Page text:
Register Monday | June 24 | 2019

A Day in the Life

My Day In Two Acts

The hardest thing to know what to do with this blog is how honest to be. What do I edit, and do I edit at all or merely let the momentum take me? I wrote something today that I instantly deleted, in part because I wasn’t happy with it. But looking back, there aren’t a lot of things that I am happy about so far. I saw today that the other people on this page had left posts. I’m excited about this whole experience, and curious as hell to read what they wrote, but will put it off for now. I’d rather get comfortable with this format. I don’t think this will work unless I remove my filter (in everything I write, the best, at least to me, always comes when I drop my internal censor and let fly), and the what geeked me up the most about this experiment is to see if honest—brutal, naked, all exposed, nothing held back honesty—is as compelling as I think it is. This might piss off my friends (I hope only temporarily), or surprise my family, but the wheels come off if I hold back. I won’t post until what I’ve written is what I want, but I won’t edit myself either.

My Day In Two Acts:

Act I                                                                                                                                                                                              Today was one of those ideal New York City days, the kind that remind you why you live in this city in the first place, what it is that makes this probably the greatest city in the world. It also happens to be the day that the September 11 Commission saunters onto our block and conveniently passes off $100 bills of excuses for what New York could have done different. On the R train into Manhattan I was standing next to a firefighter. This is not a coincidence. In my world, there are no coincidences. Symbolism and metaphorical meanings are read into everything.
The man on the subway had an FDNY hat on with the accompanying T-shirt and a tattoo on his right calf of the World Trade Center, wreathed with the words "We Will Always Remember." Firefighters bring out the best in me of late; leave me at my most empathetic.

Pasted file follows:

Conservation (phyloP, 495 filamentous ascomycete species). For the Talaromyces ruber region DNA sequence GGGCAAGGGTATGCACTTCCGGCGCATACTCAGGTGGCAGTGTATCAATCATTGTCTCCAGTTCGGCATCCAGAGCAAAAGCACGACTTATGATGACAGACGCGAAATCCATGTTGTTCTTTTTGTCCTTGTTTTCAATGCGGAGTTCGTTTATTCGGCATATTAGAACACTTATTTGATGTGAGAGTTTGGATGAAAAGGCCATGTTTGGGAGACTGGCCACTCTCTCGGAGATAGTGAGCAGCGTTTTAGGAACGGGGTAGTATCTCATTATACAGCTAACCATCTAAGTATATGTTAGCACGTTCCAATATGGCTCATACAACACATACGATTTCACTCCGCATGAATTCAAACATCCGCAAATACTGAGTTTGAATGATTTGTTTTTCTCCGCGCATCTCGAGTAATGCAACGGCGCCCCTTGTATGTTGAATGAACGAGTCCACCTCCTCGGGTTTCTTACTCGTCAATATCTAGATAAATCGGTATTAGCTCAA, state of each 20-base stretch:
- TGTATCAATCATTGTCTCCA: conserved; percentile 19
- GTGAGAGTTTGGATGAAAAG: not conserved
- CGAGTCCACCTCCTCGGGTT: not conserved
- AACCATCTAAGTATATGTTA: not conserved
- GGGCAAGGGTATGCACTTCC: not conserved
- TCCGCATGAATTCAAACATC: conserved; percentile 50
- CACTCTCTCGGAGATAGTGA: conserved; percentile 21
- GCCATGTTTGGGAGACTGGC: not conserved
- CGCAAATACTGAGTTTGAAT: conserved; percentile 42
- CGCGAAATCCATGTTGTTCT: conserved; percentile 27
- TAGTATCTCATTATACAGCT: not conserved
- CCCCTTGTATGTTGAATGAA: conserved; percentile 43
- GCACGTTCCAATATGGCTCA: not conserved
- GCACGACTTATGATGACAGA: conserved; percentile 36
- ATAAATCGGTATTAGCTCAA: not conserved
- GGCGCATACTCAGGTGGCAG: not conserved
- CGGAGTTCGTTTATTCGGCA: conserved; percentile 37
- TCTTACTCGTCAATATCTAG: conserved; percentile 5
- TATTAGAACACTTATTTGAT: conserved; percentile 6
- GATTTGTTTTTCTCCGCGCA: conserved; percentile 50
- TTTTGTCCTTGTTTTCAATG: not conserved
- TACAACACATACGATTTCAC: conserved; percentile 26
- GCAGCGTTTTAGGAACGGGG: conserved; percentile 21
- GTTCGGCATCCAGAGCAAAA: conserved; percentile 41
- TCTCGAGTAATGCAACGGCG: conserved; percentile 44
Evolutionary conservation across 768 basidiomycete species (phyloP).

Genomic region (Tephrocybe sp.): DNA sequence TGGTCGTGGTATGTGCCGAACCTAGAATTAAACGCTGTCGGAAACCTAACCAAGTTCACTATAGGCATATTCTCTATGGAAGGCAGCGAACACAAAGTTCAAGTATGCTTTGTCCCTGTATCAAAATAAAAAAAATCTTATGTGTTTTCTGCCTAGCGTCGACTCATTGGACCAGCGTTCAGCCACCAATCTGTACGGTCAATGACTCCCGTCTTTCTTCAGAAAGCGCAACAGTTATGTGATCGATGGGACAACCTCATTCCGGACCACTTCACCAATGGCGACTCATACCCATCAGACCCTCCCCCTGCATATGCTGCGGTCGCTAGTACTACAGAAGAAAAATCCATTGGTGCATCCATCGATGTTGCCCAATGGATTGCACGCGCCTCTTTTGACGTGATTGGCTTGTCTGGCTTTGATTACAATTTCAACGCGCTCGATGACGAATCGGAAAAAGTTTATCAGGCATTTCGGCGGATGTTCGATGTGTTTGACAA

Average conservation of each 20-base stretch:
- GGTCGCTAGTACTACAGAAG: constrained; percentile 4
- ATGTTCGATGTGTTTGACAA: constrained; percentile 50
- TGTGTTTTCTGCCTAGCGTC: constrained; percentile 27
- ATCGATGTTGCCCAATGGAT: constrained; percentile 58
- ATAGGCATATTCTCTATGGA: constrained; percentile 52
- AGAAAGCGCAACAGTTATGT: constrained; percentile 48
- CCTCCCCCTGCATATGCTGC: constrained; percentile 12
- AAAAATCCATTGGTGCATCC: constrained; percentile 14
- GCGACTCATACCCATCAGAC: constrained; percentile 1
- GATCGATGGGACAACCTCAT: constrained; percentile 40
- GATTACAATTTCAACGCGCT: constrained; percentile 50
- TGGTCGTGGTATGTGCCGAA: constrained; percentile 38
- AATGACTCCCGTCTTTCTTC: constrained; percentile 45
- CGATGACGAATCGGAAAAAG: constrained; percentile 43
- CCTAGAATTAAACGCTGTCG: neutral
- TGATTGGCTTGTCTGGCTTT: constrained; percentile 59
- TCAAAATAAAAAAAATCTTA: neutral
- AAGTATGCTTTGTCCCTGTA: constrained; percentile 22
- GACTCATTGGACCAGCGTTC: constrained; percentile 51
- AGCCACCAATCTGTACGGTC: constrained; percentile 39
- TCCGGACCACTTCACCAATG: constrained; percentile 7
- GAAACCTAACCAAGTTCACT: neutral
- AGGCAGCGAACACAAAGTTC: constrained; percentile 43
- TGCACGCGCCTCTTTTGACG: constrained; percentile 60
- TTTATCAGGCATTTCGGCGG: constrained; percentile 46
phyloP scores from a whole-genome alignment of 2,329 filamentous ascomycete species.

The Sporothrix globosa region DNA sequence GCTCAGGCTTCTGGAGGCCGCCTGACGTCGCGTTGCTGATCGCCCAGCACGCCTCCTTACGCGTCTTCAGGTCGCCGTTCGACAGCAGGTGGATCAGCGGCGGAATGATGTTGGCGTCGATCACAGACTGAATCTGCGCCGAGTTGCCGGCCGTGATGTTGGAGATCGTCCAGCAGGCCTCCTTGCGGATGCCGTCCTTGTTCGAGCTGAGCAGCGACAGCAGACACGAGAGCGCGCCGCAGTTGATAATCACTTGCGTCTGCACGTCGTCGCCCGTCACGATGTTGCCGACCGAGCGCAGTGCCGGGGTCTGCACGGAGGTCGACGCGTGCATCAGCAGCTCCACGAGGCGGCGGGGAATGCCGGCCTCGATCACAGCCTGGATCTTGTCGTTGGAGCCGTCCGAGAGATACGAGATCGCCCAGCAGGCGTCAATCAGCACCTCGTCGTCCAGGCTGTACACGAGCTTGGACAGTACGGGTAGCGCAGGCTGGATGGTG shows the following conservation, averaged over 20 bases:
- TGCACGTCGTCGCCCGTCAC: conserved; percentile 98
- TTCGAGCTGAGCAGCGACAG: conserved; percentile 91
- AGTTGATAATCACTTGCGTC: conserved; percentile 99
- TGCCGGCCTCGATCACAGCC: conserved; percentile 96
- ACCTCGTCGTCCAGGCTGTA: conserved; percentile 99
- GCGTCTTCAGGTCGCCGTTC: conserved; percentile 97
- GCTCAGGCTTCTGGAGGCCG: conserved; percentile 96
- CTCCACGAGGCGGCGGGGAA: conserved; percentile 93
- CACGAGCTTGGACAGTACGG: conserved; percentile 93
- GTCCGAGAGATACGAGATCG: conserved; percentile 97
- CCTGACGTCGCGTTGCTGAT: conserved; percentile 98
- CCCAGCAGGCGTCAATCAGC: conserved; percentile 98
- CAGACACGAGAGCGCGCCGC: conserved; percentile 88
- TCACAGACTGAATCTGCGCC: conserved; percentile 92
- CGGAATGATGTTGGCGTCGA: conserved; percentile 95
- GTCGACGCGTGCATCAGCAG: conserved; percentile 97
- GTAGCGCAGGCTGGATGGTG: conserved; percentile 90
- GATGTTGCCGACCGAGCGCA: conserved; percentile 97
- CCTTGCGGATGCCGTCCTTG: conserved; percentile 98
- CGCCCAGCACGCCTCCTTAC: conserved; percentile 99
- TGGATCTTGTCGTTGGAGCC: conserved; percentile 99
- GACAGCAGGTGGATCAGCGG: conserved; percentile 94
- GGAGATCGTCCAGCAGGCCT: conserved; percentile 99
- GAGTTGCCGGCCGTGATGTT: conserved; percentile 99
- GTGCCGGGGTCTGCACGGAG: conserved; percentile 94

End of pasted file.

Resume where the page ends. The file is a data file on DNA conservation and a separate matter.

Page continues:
There were a slate of news stories and newspaper articles in the city concerning instances of drinking on the job recently. But no shit. What do we expect, really? Why this news was so shocking is a bit beyond me. It took over a year before I felt back on solid ground after Sept. 11, and I merely watched the whole thing happen from my roof. These guys lost their brothers, their Chozen Families, and picked the remains of people they didn't know and people they loved dearly from the detritus. I'd be drinking too. Probably smoking and snorting and chopping and anything just to flip that switch that Brick talks so lovingly of in Cat on a Hot Tin Roof.

The purpose of today’s hearings was to question the city’s top level government agents from Mayor Giuliani and Mayor Bloomberg's administrations. They will undoubtedly uncover the exact truth to what happened that day. It’s out there somewhere. Has to be, right?

I stared at the man on the subway for my entire 15 minute ride, stared at his tattoo and thought, What happened was someone fucked up, but not someone in this city, not one of the first responders and not any of its citizens. I wanted to shake this man's hand. It would have been awkward, but I wanted to hug him and just say thank you, even if he wasn't with the department back then I still wanted to thank him. It's been almost 3 years, and I still feel that way towards cops and firemen. Inexplicable. But it leavened the day for me, tiny doses of perspective.

Act II                                                                                                                                                                                         Outside, grabbing my afternoon coffee, temperature in the 70s, I sat down as the people scattered by. I love doing this, people watching, and it was one of those days. Can we have class outside? I drank coffee, I smoked a cigarette. When I don’t have to work I’ll do this at coffee shops near my apartment, play a game where I sit there with my iPod in and graze gazes with everyone who passes. The pretty ones attract my attention, of course, and don’t they always. But everyone is fair game. I watch their mannerisms, how they move, how they approach or respond to the things around them. I make up identities, lives that are better or worse than the one they have for themselves. Sometimes I think they’d probably love to trade; sometimes I’m pretty sure they’d take their chances with what they have. This game is New York perfect. People don’t make eye contact in this city. Usually. Sometimes I’ll get busted, someone will glance up, but I never look away. If the person tenses, slouches their shoulders, becomes self-conscious, those times I hope they don’t think I’m like a dirty old man, but usually they don’t seem to. More often than not they don’t seem to mind.

(By the way, I’m aware that this post is pretty damn earnest. That’s the thing about this blog, if I want it to be truly unedited, then I may not be sure on how it comes off.)